TragicGuineaPig
Guest

Or they could have very valid reasons for believing them, and see the blind dismissal of them as childish.

Snorgatch Pandalume
Guest

Reasons such as?

Gandaleon
Guest

Valid reasons and belief contradict each other. Belief is pretending to know without knowing, having a conviction without solid proof.
And if every experience in your life tells you that there is no devil or santa clause it’s not blind dismissal but a perfectly reasonable assumption.

Rezro
Guest

So called “valid reason” are broad term. In this context it obviously referee to valid reasons from theological point of view. That is those believes are well think, not random ignorance.

Also “experience of your life” is weak argument, as science know many stuff what are counter-intuitive to experience. Skepticism in fact is commonly overused argument, as it don’t deny unknown but in fact demand proof also for not existence of debated topic, what people like ignore.

TragicGuineaPig
Guest
That’s a false dichotomy. First, your definition of belief is wrong to start with; belief is simply trusting that something is true; whether there is rationale for that trust is not excluded by definition. If I know someone who is consistently honest with me, and that person tells me something that seems on the surface unlikely, then I have the evidence of their general truthfulness as a basis of believing that person. As is the case with the writings of the apostles; these were men who highly valued truth, even to the point of laying down their lives for what… Read more »
TragicGuineaPig
Guest
Actually, I dispute your definition of belief. Belief it not pretending anything; it is trusting something to be true. And as such, there are plenty of things in this life that we trust precisely because of evidence. For example, if you trust a friend to repay you a loan, and you do so because, when you have lent him money in the past, he has always repaid you. That’s belief based on evidence, is it not? Or believing that taking a particular route from your home to work is faster than other routes because, in the past when you have… Read more »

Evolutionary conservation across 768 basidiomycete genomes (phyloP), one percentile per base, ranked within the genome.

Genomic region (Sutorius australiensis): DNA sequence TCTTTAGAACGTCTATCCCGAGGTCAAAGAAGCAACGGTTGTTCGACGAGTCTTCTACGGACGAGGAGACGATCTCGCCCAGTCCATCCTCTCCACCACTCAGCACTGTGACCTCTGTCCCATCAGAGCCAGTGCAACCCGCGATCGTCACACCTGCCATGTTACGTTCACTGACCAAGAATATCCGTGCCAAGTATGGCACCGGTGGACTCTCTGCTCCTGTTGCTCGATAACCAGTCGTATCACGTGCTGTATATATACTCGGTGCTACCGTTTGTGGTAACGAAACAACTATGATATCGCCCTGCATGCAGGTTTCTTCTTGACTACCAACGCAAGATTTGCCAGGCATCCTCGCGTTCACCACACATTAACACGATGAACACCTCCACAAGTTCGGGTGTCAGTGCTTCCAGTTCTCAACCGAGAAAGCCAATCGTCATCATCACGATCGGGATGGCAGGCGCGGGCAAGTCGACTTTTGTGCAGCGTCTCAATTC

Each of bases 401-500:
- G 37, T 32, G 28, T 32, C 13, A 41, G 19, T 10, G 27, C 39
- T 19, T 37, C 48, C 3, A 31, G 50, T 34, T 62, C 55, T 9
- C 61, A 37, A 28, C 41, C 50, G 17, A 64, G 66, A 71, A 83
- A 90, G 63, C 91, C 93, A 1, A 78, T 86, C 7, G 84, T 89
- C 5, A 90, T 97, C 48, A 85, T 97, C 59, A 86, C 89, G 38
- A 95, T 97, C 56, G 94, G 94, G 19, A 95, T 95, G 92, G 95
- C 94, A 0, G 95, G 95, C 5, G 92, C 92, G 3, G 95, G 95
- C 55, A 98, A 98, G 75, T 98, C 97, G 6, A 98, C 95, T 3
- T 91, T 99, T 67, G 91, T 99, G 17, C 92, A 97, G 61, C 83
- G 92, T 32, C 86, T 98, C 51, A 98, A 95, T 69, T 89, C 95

TragicGuineaPig
Guest

Sorry about the double reply. My computer crapped out on me, and I wasn’t sure the original reply took.

Snorgatch Pandalume
Guest
TGP, your position is based on an unverifiable assumption that the apostles valued truth and were “sagacious and honest men.” You never met them, you have no firsthand knowledge of them, so you cannot know this. That they were willing to lay down their lives for what they believed proves nothing except their devotion to their beliefs. The 9/11 hijackers were also willing to lay down their lives for their beliefs. The descriptions of them in the Gospels also prove nothing, since there is no way to independently verify them. In fact, we don’t even know who wrote the Gospels,… Read more »
Snorgatch Pandalume
Guest

Actually, Jesus himself lays it out pretty clearly. When he comes back from the dead, Doubting Thomas refuses (very sensibly) to believe until he sees for himself. Jesus obliges, and Thomas then says he believes, to which Jesus replies: “Blessed are those who have NOT seen and yet have believed.”
That pretty much says it all.

Gandaleon
Guest
“Belief it not pretending anything; it is trusting something to be true.” I am not surprised that you fail to see the difference between knowing and believing, since religious people pretend (not in the sense of deceit of others, but of self) that both mean the same thing. If you want to find the difference, you have to compare how knowledge and belief treat doubt. Doubt is an essential part of belief, all believers have struggled with doubts of their own, but they make that doubt integral part of their system of belief. With stories like the one Snorgatch mentioned… Read more »
BrokenEye
Guest

I’ve always thought of the Devil as more of a villain than a monster, archetypically speaking